AOpen's first Athlon 64 motherboard, the AK86-L, was based on the VIA K8T800 chipset. After going through several BIOS updates, the AK86-L emerged as our Editor's Choice for Best Value in Athlon 64 motherboards. When AOpen's second Socket 754 board began appearing in the US market, we were interested in taking a closer look.

The AOpen AK89 Max, as suggested by the model number, is a premium board compared to the AK86-L. Based on the nVidia nForce3-150 chipset, the AK89 Max is loaded with features, including 4-drive SATA, Firewire, and the dual-chip die-hard BIOS. For those not familiar with the company, AOpen is the components division of Acer, the huge company that has their hand in many consumer electronics markets. They produce motherboards, chipsets with their ALI brand, optical drives, displays, memory, and many other components.

Just to clear the air from the start, we were very disappointed with the AK89 Max when we first began testing. The Front Side Bus was limited to 250, and the Clock Gen utility for nForce3 from www.wcpuid.com would not even work with the shipping BIOS. The AGP/PCI lock present in the BIOS seemed to stop functioning as soon as multipliers were selected. While the AK89 Max with the shipping BIOS was very stable, the most interesting options either didn't work or they exhibited very limited ranges.

However, AOpen supplied 2 BIOS upgrades during the course of the review, and this dramatically improved the flexibility and capabilities of the board. It was almost as if the AK89 Max grew from the ugly duckling into a swan.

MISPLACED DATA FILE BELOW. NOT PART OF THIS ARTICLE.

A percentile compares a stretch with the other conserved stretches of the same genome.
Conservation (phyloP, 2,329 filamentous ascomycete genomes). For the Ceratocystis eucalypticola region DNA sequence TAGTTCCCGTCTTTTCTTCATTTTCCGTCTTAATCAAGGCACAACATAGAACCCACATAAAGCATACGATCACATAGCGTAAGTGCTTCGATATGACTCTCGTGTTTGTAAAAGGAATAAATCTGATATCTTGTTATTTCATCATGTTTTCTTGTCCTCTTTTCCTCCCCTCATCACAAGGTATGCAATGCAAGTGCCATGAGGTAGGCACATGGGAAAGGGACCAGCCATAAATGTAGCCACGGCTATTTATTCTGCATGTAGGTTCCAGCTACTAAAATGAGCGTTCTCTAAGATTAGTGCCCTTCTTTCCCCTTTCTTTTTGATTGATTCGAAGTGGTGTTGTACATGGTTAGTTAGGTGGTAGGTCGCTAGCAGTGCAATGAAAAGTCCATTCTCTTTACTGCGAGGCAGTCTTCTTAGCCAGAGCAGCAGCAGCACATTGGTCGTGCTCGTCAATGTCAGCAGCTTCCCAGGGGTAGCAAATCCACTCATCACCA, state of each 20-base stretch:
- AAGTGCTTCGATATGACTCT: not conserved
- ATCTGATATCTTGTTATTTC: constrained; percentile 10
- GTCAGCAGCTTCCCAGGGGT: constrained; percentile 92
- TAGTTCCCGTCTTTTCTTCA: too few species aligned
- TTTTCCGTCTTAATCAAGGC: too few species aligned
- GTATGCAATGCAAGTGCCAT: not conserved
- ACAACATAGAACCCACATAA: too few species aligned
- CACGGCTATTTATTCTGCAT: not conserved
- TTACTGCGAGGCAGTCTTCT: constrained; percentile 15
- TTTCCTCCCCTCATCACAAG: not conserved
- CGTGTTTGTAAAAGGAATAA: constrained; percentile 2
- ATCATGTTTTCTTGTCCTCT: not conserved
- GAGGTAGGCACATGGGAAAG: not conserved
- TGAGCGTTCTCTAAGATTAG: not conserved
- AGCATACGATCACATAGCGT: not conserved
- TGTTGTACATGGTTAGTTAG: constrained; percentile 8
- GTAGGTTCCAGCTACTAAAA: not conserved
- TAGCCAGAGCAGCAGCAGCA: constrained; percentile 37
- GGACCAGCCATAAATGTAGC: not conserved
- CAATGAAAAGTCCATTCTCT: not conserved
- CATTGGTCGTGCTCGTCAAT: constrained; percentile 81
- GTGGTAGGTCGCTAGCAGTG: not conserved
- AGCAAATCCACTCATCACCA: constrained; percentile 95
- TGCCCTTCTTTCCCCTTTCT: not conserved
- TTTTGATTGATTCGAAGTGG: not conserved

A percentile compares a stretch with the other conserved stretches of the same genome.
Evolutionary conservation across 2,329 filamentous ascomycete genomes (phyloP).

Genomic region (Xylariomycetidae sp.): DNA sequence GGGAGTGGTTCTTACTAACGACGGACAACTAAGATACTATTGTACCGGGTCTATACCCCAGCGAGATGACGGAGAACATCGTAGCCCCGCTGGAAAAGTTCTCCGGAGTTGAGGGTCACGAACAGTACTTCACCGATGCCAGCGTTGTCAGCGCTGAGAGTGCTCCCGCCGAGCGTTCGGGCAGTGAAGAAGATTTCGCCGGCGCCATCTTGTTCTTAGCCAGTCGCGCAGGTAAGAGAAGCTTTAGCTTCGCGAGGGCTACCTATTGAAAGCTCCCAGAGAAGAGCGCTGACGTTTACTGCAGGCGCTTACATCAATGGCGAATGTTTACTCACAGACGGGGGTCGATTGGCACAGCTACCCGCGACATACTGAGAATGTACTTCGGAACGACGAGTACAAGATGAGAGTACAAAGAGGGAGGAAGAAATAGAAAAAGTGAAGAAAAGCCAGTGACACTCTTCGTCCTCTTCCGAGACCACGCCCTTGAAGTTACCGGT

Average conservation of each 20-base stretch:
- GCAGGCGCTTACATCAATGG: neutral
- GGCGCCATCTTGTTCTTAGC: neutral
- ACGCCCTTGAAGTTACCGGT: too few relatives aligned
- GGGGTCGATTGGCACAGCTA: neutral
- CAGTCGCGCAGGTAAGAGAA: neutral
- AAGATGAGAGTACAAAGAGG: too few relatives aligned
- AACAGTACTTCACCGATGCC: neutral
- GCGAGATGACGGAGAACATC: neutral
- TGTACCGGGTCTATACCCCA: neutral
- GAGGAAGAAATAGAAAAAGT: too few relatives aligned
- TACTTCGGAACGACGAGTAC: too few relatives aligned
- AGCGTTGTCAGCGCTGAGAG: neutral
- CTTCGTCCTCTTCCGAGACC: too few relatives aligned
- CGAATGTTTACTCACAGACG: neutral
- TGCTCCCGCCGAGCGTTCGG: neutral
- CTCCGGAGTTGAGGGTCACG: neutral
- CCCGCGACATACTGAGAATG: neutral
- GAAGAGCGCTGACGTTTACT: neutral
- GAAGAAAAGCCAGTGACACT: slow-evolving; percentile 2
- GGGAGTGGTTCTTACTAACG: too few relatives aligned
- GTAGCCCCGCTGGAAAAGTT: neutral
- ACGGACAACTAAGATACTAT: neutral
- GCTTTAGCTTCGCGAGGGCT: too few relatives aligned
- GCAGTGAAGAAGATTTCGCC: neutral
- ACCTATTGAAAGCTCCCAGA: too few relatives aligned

AOpen AK89 Max: Basic Features
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  • cowdog - Wednesday, April 21, 2004 - link

    I have had a very different tech support experience with AOpen and my AK89 Max. I have filled every online tech support option through the AOpen website over the past 4 weeks or so and have yet to receive any kind of reponse. I have additionally sent email and posted on the AOpen support forum.

    My negative AOpen customer service goes back to buying the board with an AOpen rebate. After numerous calls trying to obtain the rebate form, I twice talked to someone at AOpen who took my email and promised to reply. They never replied.

    I have to wonder about your glowing comments about AOpen's tech support. Either that or I have simply had the worst possible luck.
    Reply
  • Pumpkinierre - Wednesday, April 21, 2004 - link

    Good review Wesley. You should include 3mark 2001 results for the FSB275 (1:1) and 347 async.. I suspect the asynchronous would be disappointing as the RAM is the bottleneck not the ondie mem. controller. Also the FSB200 and 250 results should be run at the same mem. latency (the looser one- CAS3) so that we can see how FSB increase alone affects performance on the a64. Sorry if I sound like your mother but you were missing her anyway.

    Reply
  • Pumpkinierre - Wednesday, April 21, 2004 - link

    test again Reply

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